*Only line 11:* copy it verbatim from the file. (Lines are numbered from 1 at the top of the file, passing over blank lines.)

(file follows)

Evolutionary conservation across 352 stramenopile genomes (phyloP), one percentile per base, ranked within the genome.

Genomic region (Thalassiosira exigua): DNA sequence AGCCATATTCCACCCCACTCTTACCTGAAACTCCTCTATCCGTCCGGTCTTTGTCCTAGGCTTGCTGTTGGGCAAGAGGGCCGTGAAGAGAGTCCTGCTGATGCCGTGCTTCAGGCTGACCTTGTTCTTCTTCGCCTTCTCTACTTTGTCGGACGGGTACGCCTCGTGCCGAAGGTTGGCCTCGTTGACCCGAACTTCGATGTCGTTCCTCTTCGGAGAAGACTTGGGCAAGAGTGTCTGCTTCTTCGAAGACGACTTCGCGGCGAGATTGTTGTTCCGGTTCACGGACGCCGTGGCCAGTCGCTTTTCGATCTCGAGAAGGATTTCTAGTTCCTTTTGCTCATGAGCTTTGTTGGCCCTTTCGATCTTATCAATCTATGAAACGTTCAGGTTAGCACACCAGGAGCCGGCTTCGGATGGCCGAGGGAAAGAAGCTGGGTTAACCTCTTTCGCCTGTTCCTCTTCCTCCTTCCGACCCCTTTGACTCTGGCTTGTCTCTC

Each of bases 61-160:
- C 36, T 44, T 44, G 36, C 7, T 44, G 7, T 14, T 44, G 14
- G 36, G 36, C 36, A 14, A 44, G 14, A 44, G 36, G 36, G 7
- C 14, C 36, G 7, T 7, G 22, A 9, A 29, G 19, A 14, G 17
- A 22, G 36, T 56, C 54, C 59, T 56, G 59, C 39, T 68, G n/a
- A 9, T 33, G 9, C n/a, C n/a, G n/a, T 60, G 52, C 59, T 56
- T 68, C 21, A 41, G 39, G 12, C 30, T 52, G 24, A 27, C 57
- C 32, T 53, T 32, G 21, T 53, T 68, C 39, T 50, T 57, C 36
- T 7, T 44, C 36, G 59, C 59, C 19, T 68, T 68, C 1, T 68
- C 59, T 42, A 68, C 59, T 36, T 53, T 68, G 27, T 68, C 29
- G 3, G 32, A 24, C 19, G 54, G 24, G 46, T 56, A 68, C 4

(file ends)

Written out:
- T 7, T 44, C 36, G 59, C 59, C 19, T 68, T 68, C 1, T 68